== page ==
By default, Kolab groupware comes with pre-defined Group lists as mentioned below. You can add the members to the following groups, or you can create a new group as shown in the above example.
4. Adding Domains
As you may know already, Kolab supports multi-domain. You can create any number of domains for your office or personal use.
To add a new domain, click Domains on the top panel from the Kolab admin console.
The following screen should appear. By default, Kolab comes with one domain which you created during the installation process.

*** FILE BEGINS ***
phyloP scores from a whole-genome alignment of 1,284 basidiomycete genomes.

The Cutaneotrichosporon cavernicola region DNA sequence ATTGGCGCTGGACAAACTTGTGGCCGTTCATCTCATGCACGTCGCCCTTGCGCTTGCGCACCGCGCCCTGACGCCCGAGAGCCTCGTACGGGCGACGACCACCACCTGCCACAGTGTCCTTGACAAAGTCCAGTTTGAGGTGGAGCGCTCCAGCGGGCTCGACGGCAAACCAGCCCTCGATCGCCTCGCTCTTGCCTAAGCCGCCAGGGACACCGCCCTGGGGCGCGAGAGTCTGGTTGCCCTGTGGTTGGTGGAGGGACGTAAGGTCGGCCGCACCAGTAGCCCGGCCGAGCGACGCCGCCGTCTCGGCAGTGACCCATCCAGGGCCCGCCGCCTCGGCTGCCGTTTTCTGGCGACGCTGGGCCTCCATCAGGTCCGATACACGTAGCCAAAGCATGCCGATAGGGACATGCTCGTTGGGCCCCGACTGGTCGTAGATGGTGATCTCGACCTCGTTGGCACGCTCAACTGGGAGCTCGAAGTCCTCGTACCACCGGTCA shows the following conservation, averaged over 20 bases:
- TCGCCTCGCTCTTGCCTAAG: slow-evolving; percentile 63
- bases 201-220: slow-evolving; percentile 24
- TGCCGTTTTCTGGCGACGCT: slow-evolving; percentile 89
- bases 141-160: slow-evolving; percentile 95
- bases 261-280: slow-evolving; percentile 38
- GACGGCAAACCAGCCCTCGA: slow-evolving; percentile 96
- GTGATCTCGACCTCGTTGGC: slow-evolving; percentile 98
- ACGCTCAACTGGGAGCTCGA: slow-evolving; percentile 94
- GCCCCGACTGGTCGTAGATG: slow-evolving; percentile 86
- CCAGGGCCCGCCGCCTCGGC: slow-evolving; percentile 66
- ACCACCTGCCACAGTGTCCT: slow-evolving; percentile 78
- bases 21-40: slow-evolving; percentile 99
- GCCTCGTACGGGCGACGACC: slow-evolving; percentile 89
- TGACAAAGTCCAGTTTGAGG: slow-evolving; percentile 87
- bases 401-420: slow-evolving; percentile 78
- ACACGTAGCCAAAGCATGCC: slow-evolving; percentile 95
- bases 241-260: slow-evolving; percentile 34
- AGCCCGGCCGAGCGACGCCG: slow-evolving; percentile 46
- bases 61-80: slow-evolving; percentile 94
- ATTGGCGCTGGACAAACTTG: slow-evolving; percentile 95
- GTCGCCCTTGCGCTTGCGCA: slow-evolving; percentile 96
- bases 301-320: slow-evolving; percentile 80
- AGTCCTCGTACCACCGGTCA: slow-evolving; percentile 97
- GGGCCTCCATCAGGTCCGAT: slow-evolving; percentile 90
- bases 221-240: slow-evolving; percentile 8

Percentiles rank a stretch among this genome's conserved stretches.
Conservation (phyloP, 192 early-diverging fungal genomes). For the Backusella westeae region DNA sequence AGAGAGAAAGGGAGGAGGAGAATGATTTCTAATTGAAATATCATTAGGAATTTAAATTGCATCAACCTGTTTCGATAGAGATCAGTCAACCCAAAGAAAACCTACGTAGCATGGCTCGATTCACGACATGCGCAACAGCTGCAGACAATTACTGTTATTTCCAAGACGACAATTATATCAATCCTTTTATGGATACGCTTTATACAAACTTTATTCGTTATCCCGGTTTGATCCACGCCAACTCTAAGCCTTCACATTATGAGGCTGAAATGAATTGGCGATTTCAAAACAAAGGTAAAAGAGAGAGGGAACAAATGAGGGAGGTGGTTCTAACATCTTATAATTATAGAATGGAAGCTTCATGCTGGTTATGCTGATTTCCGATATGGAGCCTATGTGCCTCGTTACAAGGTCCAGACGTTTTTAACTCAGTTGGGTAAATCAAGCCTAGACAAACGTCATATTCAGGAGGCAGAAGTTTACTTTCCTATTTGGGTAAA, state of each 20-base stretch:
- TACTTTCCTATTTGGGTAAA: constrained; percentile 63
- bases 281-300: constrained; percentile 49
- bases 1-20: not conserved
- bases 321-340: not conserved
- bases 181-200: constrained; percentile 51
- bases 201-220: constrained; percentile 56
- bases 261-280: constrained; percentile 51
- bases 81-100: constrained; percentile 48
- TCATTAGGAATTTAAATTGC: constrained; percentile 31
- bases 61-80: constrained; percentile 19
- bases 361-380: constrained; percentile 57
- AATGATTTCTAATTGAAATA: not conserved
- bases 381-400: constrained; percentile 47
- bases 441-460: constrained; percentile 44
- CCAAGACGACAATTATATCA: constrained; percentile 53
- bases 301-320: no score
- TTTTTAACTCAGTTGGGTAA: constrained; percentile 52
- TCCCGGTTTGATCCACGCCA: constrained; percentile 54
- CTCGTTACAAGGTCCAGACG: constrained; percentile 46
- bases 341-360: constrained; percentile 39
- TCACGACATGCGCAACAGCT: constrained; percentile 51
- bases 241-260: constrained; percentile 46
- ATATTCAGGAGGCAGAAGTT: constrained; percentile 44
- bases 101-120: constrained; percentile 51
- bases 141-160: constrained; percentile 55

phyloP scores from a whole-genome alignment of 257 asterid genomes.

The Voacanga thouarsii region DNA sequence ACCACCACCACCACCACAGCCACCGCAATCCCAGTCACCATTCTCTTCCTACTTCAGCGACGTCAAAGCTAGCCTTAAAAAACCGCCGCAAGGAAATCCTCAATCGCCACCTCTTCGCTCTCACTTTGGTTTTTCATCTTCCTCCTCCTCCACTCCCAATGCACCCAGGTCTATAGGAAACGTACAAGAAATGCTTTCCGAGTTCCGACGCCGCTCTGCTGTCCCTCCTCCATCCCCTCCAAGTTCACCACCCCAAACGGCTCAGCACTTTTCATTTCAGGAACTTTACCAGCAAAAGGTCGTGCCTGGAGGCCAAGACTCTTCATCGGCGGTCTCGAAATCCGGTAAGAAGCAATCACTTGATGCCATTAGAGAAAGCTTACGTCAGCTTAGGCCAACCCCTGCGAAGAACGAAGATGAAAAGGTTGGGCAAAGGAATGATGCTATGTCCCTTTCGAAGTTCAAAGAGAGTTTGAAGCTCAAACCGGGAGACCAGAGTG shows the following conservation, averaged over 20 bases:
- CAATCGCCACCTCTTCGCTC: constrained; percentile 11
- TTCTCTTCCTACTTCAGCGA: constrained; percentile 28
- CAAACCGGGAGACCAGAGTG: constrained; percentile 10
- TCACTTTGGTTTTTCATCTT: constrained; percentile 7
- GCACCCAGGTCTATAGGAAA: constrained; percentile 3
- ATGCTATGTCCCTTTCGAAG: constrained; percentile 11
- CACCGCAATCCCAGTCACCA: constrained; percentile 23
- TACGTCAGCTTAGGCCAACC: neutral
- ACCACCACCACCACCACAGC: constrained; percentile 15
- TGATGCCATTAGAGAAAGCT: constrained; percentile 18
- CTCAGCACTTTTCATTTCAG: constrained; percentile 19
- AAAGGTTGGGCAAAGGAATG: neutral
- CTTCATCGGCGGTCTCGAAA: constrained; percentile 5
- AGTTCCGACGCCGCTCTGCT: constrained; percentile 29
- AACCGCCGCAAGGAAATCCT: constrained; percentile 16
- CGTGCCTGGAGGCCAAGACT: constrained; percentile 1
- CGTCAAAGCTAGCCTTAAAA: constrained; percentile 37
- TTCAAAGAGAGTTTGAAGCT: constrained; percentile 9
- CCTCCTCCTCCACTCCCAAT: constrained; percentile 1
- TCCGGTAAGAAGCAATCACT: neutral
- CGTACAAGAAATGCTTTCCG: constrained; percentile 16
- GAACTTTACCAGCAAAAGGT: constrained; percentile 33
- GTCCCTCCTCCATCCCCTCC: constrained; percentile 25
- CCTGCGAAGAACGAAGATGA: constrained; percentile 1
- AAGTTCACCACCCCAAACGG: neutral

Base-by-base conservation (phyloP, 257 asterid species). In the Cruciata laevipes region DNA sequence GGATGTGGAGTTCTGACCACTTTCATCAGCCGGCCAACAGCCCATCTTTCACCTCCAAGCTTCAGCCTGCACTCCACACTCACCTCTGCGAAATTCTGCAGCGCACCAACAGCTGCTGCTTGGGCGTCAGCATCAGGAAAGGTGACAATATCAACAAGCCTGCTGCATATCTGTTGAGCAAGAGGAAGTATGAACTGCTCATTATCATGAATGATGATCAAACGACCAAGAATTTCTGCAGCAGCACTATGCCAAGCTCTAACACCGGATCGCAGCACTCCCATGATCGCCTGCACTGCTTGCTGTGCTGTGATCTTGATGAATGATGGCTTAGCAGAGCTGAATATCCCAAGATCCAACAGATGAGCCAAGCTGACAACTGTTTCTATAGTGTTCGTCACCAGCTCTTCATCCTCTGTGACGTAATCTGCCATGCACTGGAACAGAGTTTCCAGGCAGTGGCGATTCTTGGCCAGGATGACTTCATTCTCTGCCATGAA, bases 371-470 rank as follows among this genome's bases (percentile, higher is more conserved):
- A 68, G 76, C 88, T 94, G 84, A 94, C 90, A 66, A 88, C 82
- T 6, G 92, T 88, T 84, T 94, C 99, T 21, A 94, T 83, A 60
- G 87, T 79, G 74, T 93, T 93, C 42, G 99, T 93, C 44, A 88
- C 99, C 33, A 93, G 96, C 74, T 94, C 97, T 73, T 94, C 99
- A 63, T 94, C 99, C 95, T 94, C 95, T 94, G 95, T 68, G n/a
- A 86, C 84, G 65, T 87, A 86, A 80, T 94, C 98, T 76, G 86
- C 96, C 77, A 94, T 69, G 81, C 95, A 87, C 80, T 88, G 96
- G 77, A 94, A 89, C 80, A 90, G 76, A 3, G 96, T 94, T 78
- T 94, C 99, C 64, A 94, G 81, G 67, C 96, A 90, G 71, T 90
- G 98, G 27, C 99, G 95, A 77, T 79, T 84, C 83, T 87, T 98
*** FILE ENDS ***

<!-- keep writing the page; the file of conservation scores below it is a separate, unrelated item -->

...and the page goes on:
To add an extra doamin, for example here I am going to create a personal domain called sk.local, enter the domain name and select active from the Status drop-down box.
You can delete or suspend your extra domains at any time by using the Status drop-down box.
5. Adding Roles
By default, Kolab comes with one admin role (kolab-admin). In case you want to create additional role, you can do it from the Roles tab.
6. Adding Resources
This section allows you to add any resource you wanted to.
7. Adding shared folders
This section is bit important. Using this section, you can share any folders of your choice to other users as well. Be it an address book, a calendar, a folder, or notes/tasks, you can share it to anyone in your network in few mouse clicks.
Of course there are few more tabs in the Kolab admin console such as Organizational units, Settings and About etc. These are self-explanatory.
8. Using Kolab Webmail